The Joseph F. Cullman 3rd Library of Natural History’s 1602 edition of Ulisse Aldrovandi’s De animalibus insectis has always been a favorite of mine, and the rest of our special collections staff. Aside from being the first European work dedicated solely to the natural history of insects and featuring numerous incredible woodcut illustrations, it also retains its beautiful contemporary binding. But this binding is just as dangerous as it is lovely: the green paint adorning the vellum of the front and back boards is laced with arsenic.
Author: Alexandra K. Newman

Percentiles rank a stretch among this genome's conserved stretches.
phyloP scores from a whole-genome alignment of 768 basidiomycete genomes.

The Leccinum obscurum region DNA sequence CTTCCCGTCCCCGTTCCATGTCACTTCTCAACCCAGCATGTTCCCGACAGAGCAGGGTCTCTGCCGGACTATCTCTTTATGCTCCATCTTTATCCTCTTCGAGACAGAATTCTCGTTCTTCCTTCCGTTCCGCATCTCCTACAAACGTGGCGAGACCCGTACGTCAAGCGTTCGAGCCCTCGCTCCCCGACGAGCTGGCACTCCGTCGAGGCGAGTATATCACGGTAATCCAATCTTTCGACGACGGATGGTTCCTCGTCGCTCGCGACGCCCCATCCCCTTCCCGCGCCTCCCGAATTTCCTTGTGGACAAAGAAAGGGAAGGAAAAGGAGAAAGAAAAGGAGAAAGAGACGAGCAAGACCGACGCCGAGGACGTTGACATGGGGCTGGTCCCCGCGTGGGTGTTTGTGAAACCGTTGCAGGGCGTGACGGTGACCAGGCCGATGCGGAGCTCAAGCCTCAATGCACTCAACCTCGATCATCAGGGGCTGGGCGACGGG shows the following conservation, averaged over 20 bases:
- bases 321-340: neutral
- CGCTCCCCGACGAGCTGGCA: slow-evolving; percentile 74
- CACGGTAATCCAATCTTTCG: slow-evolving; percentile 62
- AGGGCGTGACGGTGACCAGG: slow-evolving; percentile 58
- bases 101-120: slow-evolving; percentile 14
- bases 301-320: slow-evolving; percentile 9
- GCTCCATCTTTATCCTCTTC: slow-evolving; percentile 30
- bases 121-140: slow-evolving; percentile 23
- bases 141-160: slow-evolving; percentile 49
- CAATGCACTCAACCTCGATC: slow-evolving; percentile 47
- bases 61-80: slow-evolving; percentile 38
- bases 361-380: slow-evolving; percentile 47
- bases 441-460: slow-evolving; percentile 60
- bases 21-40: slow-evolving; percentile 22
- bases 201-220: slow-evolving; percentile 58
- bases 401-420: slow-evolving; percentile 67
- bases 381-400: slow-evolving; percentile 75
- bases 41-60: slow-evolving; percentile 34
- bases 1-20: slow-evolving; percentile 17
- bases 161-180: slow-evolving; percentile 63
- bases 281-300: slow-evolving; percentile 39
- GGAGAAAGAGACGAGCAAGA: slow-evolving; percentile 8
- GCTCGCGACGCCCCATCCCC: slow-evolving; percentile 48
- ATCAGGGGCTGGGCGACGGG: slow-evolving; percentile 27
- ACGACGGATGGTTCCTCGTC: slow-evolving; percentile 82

Author’s note: Elizabeth Gould was a 19th century artist responsible for some of the most historically significant images of birds ever published. She was also a devoted wife and mother. more »
“Do your reading!” and “Don’t write in your books!” are two oft-echoed directions from schoolteachers. A 1491 edition of Pliny the Elder’s Naturalis Historia housed in our Joseph F. more »
This post was written by Alexandra K. Neuman, library technician in the Joseph F. Cullman 3rd Library of Natural History. The pigeons most of us are used to more »